A number of points are noteworthy. First, Liu Jinbang himself found himself in China in the 1930s, and his parents no longer fled there "from the hardships of tsarist power." Nevertheless, the Xinjiang elosyzu of China, as can be seen in this example, count their own history from the time of the first Russian settlements in Xinjiang in the XVIII century, and therefore do not divide each other into descendants of different waves of emigration.

Secondly, the current elosyzu prefer not to recall the monstrous trials that befell them during the "cultural revolution", when Russian origin could become a reason for persecution by the authorities. For today's Elozu, China is the country that allowed them and their ancestors to survive, even if this statement sometimes runs counter to historical facts.

And, thirdly, despite their complete loyalty to the Chinese authorities and unwillingness to return to their historical homeland, the Elosizu, although to varying degrees, are still quite clearly aware of their national roots and, most importantly, are not going to give them up. This directly follows from the words of another prominent representative of the Russians, N. I. Lunev: "The goal of the school (Russian school Kulji. - editor's note) - to preserve, first of all, for elosyzu-the national language and national culture... " 23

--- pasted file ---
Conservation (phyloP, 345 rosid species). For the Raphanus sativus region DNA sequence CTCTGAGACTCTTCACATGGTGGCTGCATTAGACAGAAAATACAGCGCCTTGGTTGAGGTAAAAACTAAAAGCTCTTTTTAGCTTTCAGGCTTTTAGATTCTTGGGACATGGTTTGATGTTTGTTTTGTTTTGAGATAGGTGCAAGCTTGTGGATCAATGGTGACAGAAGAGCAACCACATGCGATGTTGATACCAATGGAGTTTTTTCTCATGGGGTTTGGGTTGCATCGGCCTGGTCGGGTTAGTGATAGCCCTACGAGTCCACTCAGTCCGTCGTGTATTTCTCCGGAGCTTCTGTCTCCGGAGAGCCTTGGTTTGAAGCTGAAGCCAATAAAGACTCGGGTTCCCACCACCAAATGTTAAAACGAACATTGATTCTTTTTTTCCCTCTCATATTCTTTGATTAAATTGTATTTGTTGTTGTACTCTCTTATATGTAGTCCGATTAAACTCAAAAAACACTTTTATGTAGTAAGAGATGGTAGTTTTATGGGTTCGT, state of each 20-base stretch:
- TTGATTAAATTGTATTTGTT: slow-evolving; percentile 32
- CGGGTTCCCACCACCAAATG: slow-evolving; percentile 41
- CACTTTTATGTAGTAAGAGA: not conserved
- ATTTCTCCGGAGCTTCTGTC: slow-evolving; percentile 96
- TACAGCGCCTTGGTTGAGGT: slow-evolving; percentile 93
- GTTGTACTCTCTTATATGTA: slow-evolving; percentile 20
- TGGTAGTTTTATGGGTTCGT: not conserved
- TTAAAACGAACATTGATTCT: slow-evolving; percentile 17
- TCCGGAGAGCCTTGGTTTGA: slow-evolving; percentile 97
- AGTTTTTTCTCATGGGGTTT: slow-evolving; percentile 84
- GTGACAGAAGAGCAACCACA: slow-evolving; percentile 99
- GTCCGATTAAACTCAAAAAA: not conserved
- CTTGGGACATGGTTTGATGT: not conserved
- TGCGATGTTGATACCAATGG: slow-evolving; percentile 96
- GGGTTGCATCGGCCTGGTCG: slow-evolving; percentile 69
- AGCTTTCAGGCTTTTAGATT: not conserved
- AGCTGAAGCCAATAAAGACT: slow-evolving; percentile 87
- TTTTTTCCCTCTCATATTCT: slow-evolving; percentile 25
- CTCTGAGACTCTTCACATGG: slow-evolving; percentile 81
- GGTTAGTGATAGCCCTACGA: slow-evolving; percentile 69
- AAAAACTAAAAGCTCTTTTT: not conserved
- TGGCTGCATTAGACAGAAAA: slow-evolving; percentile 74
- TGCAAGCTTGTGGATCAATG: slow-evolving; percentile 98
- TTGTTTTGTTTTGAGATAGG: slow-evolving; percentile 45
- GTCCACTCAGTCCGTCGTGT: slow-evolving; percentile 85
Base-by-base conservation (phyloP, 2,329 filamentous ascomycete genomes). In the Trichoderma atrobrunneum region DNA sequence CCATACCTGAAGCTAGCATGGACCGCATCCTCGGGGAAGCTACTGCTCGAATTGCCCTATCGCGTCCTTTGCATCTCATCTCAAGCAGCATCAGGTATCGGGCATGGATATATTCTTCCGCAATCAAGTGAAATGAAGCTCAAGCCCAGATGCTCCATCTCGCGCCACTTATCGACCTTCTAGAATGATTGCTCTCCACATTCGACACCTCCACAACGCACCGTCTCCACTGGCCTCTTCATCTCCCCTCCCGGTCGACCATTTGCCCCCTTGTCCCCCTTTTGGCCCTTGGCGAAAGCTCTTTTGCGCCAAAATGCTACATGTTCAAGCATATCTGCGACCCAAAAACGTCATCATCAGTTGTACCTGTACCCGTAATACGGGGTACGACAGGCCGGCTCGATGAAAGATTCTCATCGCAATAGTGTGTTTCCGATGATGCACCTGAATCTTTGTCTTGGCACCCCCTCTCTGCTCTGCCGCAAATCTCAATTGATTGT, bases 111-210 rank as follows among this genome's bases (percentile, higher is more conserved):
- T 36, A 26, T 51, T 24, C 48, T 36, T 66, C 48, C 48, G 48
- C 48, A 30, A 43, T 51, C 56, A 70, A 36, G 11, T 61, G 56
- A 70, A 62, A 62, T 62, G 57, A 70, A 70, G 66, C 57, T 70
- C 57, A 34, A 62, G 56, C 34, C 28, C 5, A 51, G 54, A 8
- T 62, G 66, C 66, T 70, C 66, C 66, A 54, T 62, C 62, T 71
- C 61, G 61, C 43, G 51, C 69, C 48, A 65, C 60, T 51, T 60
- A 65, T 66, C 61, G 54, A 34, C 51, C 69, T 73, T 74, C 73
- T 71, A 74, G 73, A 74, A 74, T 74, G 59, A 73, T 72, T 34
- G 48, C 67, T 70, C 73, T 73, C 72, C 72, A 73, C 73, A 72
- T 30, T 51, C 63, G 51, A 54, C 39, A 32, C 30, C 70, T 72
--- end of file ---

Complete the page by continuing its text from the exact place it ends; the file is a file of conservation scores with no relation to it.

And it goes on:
From this we can conclude that it is these three circumstances that form the community of Russians in the PRC.

Despite the fact that the Elozu of China are extremely heterogeneous and, in fact, represent an ethnic conglomerate, which consists of people and groups of people with different degrees of assimilation and different levels of proficiency in the Russian language and national culture, nevertheless, there are objective reasons to speak of them as a separate ethnic unit.

Most of the mentioned Eloxuzu politicians are originally from Xinjiang. This is not surprising: Xinjiang is not only the first region in the People's Republic of China in terms of the number of Russians, but it has long remained the only place in the country where the Elozu had an officially recognized status. Over time, the presence of such was recognized in Inner Mongolia, where many descendants of immigrants from Russia also live.

Back in 1994, a Russian national parish was created in the Enhe locality of the Hulong Buir Urban district, which initially bore the same name-Enhe. In 2001, after the merger of Enhe Parish with Shiwei Township, the Russian National Municipality of Shiwei 24 was established in the Inner Mongolia Autonomous Region. In addition to his administrative activities, Li Zheng also takes part in the social life of Inner Mongolian Russians.